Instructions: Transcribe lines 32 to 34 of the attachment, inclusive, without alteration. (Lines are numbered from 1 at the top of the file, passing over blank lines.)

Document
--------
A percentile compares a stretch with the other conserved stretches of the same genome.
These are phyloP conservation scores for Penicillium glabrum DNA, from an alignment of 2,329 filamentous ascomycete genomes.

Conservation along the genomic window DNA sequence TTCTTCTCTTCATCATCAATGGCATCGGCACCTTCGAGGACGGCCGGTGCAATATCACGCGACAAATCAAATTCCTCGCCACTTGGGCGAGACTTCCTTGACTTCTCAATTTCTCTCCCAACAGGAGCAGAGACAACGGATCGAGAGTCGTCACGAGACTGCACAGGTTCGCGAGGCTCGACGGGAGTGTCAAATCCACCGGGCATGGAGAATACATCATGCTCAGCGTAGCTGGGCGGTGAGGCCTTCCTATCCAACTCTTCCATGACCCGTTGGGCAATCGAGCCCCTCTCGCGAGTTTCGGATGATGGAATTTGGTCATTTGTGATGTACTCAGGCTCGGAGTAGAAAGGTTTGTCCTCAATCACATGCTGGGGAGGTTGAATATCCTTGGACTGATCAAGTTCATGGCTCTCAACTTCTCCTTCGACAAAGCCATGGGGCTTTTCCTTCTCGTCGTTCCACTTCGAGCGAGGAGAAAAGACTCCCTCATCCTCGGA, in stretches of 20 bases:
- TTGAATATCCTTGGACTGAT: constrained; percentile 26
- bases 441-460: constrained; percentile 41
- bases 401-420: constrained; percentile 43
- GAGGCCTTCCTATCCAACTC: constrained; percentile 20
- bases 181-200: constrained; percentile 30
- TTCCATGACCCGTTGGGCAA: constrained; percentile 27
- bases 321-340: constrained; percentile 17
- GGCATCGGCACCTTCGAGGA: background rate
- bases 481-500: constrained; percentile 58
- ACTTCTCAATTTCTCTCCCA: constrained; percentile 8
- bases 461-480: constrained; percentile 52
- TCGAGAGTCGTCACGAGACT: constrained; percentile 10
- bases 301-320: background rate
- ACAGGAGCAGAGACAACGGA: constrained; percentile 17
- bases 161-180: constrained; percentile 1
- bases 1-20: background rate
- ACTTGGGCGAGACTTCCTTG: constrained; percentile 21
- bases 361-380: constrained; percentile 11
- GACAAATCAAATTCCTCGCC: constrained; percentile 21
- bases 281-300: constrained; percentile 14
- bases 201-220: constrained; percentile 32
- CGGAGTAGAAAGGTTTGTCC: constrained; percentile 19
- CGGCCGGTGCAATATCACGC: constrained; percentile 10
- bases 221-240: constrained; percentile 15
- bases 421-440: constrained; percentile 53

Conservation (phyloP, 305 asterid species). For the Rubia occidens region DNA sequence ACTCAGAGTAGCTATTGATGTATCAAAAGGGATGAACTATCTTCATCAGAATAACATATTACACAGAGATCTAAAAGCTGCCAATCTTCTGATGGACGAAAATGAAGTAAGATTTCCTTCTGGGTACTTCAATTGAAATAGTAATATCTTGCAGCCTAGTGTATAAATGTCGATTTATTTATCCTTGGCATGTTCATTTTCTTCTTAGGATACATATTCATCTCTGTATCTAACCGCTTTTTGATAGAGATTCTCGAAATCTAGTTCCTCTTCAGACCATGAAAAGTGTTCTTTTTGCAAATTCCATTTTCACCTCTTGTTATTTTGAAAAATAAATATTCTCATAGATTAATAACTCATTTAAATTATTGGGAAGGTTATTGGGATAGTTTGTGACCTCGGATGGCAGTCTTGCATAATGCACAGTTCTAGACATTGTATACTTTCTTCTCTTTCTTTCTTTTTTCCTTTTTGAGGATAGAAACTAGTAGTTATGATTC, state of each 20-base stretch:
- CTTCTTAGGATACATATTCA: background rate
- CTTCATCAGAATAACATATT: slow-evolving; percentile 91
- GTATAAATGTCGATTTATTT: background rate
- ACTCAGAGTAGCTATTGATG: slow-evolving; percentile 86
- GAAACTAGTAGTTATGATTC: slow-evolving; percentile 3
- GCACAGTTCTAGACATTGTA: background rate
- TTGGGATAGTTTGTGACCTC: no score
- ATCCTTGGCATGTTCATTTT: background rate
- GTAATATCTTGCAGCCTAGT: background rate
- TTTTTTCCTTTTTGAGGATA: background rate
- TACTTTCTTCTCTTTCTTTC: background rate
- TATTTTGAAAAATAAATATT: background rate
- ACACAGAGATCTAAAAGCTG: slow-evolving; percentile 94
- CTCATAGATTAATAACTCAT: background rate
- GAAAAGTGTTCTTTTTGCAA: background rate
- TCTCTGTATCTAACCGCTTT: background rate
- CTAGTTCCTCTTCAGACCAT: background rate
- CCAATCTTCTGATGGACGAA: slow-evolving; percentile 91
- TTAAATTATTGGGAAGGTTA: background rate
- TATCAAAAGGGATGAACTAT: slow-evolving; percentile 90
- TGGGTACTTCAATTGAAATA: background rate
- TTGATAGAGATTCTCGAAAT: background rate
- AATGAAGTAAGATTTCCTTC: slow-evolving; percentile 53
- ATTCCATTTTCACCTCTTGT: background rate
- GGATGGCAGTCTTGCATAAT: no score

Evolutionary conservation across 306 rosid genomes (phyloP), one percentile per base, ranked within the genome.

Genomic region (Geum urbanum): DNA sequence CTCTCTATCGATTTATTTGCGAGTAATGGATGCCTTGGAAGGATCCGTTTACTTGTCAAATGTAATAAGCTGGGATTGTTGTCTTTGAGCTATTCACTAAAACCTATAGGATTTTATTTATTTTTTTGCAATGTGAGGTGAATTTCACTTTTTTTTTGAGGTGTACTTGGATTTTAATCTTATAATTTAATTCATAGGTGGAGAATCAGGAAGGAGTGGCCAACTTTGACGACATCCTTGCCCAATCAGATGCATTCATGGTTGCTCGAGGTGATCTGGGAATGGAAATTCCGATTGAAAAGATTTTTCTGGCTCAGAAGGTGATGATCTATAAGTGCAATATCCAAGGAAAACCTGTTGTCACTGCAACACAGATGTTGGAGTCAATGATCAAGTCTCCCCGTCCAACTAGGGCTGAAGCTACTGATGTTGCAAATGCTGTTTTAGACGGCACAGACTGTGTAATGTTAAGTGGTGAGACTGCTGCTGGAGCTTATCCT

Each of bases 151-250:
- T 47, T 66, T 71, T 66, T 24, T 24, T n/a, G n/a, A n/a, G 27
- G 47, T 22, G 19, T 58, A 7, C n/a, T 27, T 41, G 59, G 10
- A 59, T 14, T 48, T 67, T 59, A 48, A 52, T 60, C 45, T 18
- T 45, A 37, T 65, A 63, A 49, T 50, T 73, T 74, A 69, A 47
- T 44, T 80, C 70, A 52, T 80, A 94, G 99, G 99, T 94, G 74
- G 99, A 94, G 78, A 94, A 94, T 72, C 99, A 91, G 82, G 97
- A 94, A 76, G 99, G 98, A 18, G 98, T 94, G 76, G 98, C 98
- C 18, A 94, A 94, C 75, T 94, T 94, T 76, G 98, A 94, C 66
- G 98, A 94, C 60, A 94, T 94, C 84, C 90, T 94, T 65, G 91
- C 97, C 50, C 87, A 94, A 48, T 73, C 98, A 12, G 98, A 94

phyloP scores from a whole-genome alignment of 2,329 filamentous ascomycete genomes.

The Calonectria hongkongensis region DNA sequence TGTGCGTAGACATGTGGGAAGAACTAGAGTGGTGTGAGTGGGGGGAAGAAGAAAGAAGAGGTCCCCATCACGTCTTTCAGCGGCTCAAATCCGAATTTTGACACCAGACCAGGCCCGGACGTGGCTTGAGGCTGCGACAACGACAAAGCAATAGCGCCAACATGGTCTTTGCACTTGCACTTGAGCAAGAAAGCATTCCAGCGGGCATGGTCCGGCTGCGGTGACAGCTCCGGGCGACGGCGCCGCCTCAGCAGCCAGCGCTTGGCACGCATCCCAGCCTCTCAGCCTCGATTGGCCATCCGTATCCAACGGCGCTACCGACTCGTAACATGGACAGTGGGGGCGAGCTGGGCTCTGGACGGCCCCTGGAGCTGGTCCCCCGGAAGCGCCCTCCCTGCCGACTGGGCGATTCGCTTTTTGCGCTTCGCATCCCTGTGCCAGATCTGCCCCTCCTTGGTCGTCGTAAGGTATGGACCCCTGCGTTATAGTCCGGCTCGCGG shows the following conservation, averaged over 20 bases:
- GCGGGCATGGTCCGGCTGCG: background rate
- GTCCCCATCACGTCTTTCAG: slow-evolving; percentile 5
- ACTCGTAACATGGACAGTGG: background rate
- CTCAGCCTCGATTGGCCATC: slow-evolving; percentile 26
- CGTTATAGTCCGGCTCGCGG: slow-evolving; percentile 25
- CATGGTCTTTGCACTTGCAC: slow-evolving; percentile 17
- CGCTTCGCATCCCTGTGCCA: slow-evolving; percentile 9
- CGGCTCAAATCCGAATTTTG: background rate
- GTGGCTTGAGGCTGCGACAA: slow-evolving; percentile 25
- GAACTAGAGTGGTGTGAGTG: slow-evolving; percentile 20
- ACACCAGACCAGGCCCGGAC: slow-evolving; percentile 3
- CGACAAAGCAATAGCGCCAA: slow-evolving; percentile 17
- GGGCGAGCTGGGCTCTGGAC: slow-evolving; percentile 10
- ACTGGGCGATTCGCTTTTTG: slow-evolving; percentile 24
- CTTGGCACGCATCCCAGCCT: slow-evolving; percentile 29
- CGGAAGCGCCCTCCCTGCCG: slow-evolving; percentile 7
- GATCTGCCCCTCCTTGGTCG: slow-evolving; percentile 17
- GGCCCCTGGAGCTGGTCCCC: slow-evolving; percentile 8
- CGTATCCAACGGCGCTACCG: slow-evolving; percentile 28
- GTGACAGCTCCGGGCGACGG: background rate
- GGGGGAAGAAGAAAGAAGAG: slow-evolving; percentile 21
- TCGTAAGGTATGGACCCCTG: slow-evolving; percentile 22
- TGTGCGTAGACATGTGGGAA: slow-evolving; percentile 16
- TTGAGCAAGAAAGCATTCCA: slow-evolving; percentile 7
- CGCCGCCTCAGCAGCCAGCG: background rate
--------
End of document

- GTATAAATGTCGATTTATTT: background rate
- ACTCAGAGTAGCTATTGATG: slow-evolving; percentile 86
- GAAACTAGTAGTTATGATTC: slow-evolving; percentile 3